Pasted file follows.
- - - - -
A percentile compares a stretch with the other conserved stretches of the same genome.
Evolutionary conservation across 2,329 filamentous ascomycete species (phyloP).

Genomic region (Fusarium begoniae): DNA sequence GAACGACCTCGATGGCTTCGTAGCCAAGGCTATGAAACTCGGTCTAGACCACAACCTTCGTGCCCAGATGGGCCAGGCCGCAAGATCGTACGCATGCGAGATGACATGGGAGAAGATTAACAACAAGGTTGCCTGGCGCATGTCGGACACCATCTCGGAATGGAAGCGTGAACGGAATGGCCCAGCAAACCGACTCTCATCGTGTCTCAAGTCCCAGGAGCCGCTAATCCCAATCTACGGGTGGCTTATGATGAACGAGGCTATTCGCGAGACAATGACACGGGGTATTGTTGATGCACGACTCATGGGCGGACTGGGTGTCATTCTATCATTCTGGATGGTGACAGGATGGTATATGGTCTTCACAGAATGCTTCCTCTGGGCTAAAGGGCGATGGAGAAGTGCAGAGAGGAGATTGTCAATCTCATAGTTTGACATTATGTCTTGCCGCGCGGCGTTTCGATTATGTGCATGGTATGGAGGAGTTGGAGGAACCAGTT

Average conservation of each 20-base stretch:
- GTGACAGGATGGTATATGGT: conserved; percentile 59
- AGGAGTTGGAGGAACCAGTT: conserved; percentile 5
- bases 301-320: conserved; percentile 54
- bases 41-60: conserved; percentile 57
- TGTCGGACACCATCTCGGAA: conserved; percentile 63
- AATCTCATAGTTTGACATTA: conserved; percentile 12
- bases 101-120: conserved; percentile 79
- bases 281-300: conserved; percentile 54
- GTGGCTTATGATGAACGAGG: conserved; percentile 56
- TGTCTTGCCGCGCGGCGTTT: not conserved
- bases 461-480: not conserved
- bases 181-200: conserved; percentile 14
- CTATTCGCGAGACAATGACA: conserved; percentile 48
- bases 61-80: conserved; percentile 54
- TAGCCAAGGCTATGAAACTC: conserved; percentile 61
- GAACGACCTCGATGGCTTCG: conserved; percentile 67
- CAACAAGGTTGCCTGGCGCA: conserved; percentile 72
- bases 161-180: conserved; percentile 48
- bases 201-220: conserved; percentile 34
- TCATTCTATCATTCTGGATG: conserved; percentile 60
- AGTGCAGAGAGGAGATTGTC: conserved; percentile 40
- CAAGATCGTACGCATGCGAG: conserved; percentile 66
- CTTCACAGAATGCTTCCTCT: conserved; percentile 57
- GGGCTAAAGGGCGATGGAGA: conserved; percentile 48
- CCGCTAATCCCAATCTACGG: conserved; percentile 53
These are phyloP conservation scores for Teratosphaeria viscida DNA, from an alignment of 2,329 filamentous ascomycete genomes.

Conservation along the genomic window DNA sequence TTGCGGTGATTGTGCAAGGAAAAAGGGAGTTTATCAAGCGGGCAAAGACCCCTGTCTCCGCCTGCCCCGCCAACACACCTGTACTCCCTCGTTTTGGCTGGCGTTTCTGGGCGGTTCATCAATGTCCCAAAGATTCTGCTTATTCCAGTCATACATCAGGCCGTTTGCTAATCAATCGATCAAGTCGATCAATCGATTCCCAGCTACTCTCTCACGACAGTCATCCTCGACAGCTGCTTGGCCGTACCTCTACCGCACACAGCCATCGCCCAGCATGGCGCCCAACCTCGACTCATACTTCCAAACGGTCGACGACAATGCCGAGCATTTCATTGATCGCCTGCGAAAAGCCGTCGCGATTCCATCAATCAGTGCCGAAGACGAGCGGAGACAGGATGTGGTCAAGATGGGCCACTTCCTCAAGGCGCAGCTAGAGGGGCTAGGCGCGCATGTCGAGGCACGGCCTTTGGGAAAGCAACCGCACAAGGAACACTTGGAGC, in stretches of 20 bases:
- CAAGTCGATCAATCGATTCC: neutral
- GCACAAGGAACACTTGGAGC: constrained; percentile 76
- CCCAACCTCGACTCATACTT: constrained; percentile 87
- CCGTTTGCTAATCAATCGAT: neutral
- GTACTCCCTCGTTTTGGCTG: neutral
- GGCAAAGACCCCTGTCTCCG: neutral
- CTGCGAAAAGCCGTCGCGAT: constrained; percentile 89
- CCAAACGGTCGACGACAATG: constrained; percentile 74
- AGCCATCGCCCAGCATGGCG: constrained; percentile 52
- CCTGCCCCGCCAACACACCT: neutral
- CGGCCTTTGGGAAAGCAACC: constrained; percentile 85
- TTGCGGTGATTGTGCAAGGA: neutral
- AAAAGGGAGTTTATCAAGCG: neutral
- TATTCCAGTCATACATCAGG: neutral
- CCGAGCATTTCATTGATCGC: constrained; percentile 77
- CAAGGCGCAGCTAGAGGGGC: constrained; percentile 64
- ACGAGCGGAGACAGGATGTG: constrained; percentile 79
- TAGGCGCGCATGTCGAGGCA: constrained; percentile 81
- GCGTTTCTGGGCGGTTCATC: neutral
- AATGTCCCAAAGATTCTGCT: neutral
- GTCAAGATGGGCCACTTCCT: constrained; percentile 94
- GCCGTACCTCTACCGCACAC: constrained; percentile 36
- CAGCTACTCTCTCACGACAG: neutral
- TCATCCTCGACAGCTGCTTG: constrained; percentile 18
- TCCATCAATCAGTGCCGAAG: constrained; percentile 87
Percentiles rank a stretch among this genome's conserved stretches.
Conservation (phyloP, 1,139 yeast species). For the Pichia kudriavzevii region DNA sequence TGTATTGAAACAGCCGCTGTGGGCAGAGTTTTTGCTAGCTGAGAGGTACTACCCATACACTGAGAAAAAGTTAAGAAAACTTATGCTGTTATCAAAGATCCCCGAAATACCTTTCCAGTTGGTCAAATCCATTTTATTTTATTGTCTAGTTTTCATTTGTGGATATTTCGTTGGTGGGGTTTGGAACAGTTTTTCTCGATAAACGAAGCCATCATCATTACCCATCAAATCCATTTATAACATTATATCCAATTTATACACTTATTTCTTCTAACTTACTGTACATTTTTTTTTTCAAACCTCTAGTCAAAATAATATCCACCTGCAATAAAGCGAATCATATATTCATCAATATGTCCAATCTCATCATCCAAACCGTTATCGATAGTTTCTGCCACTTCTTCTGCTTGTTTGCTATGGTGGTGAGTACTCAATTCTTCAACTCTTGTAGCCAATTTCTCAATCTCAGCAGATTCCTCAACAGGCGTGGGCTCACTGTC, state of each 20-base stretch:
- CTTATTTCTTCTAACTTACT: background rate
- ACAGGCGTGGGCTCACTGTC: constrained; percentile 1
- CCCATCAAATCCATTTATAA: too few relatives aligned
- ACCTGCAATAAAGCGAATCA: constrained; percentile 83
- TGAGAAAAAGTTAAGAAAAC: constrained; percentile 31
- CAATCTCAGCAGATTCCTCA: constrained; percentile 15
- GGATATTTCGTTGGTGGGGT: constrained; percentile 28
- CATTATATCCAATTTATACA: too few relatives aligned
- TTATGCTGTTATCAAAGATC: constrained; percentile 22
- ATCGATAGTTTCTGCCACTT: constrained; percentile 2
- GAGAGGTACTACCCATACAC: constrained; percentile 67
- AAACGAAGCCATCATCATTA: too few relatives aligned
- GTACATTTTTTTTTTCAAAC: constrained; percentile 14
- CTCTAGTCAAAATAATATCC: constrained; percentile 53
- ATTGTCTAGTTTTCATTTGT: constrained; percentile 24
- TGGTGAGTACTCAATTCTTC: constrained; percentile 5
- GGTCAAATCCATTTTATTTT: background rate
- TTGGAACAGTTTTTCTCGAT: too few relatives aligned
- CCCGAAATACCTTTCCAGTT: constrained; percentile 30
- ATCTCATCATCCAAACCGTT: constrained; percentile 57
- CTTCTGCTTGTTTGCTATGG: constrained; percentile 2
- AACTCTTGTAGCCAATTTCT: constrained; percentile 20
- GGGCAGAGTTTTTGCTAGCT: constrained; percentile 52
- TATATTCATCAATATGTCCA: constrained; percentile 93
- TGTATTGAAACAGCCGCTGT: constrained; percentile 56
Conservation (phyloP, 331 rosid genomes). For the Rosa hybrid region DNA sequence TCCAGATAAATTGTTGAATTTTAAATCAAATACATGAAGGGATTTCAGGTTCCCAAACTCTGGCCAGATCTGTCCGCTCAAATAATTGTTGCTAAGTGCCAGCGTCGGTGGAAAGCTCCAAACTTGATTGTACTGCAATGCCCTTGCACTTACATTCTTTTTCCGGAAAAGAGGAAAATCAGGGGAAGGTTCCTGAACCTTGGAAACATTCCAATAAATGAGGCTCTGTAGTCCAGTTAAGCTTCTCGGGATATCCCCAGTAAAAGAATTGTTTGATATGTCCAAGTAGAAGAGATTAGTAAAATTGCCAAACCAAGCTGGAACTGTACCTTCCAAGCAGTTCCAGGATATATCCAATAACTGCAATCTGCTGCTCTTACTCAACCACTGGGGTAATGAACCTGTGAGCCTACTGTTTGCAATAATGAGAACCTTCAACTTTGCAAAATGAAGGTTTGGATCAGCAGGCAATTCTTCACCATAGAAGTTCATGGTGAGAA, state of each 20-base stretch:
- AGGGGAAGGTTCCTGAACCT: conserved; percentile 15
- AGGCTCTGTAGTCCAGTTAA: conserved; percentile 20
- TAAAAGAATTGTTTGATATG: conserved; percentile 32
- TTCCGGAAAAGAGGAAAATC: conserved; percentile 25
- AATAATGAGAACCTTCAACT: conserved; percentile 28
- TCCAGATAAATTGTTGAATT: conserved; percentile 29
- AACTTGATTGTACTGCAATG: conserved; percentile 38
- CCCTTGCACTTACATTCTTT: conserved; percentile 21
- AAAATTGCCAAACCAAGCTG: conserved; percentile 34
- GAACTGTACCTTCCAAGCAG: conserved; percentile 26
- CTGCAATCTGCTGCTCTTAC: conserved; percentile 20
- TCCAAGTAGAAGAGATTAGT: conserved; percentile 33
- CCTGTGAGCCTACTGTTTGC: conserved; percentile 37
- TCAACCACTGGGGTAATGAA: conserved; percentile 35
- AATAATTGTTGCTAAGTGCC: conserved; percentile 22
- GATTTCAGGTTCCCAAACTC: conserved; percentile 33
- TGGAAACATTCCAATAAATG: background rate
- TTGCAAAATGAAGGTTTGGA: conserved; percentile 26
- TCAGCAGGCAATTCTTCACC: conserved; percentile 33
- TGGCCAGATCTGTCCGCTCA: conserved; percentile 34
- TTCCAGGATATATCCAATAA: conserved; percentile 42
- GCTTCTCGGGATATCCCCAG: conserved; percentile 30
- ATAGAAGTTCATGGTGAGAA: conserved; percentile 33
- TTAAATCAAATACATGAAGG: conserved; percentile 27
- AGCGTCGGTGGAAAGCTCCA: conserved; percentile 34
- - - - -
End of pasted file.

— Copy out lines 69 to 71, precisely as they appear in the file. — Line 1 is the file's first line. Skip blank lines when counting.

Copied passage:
- GAGAGGTACTACCCATACAC: constrained; percentile 67
- AAACGAAGCCATCATCATTA: too few relatives aligned
- GTACATTTTTTTTTTCAAAC: constrained; percentile 14